The findings, based on a study of children with Type 1 diabetes,
lend support to the American Academy of Pediatrics' advice that
children watch no more than two hours of TV daily, said lead author
Dr. Hanna Margeirsdottir of the University of Oslo.
diabetes is the less common form of the disease and used to be
called juvenile diabetes. It is not related to obesity and is caused
when the body cannot make insulin, which converts sugar from food
into energy. People with Type 1 must take insulin daily and regulate
their blood-sugar levels.
Snacking and overeating can increase blood-sugar levels; physical
activity can lower them. While TV-viewing is often accompanied by
snacking, the researchers didn't examine diet or physical activity.
The study results "suggest that encouraging children with Type 1
diabetes to watch less television may be important for improved
blood glucose control and better health outcomes," the study authors
Other experts said the study also might suggest something else.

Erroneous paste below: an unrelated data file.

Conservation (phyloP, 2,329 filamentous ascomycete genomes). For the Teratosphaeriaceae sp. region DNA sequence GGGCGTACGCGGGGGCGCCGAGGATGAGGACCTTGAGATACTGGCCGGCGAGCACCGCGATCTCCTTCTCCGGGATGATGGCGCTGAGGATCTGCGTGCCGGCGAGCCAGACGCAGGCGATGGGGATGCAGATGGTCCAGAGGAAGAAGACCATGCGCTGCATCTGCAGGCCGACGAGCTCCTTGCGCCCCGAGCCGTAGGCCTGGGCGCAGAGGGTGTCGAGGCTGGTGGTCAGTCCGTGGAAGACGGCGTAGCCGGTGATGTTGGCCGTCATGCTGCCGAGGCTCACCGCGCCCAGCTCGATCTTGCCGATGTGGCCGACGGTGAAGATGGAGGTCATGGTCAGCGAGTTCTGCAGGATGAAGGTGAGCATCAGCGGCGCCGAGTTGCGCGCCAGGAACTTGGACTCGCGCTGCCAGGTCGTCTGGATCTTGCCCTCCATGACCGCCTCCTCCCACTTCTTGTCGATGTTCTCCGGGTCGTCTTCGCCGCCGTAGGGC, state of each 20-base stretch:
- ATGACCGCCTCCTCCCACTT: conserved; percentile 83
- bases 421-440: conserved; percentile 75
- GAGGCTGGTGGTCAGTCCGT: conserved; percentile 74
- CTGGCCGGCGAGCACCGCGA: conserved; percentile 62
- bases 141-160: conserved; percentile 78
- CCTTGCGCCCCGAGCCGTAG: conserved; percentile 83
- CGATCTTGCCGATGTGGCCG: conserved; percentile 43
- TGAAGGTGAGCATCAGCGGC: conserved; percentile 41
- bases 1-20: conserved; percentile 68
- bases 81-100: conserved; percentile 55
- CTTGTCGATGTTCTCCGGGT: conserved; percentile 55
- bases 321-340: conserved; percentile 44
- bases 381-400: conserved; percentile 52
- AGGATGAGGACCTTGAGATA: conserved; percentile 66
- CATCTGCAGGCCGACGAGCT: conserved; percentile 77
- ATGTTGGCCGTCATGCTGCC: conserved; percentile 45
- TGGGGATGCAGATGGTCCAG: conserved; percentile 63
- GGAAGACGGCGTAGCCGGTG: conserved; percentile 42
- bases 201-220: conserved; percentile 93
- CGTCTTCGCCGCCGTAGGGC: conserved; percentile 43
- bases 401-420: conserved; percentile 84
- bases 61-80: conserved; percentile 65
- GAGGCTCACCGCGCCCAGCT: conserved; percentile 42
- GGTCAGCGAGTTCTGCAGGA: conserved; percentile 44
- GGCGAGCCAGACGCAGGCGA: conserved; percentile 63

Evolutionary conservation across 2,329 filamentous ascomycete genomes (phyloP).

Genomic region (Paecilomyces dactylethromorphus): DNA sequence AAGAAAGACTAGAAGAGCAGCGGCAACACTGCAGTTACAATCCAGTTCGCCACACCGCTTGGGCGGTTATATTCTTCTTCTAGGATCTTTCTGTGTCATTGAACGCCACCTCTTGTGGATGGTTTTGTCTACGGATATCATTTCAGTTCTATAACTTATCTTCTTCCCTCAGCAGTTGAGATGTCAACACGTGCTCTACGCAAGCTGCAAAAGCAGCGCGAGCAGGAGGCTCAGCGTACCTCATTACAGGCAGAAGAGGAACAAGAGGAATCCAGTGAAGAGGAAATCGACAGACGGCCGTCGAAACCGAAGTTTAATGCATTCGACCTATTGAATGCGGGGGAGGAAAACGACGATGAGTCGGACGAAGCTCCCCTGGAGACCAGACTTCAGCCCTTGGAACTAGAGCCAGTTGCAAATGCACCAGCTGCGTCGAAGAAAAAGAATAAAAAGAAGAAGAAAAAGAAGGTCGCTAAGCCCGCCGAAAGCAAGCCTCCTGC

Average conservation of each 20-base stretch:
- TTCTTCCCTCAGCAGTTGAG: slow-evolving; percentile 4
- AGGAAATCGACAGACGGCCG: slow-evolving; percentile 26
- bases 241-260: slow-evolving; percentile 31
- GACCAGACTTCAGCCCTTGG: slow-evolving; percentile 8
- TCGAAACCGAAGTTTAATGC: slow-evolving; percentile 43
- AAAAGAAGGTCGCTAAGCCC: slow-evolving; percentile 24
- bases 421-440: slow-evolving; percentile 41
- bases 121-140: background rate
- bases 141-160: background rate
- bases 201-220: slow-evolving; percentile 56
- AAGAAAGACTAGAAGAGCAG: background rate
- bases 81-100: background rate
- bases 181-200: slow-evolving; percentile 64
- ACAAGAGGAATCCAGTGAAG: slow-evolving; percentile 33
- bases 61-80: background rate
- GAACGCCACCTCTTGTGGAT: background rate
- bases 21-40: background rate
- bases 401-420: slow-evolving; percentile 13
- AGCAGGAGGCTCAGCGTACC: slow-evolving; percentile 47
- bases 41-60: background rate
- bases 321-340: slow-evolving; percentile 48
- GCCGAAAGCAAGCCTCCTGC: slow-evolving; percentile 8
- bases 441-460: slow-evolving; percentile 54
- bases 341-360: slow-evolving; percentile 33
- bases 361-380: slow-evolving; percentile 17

Diabetic children who already have consistently high blood-sugar
levels could feel too sick to do much besides watch TV, said Jill
Weissburg-Benchell, a psychologist and diabetes educator at
Children's Memorial Hospital in Chicago.
"It's very clear that there is a relationship. Now the question
is what underlies that relationship," she said.
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Results of the Oslo research will appear in the June edition of the
journal Diabetes Care.
The study involved 538 children with an average age of 13. In
Norway, about 25,000 people have Type 1 diabetes. In the United
States, there are 3 million with the condition and about 30 million
The study evaluated results of a routine test that measured
average blood-sugar control over three months. There was a
continuous increase in the level of blood sugar with every hour of
TV watched, rising to the highest level for those who watched at
least four hours daily.
The results didn't surprise Chicago diabetes educator Monica
Joyce, who founded a basketball camp for diabetic children.
Campers typically are asked how much TV they watch and are taught
"they can get much better blood sugars if they're active," Joyce
If the researchers' theory is right, then turning off the TV
could be added to a list of remedies "that are very low-cost to the
health care system," said Dr. Francine Kaufman, head of a diabetes
program at Children's Hospital in Los Angeles.
"This has got to be the social norm that it's just not acceptable
for kids to be baby-sat by TV," she said.
from file received from AP
Digital; article by Lindsey Tanner, AP medical writer]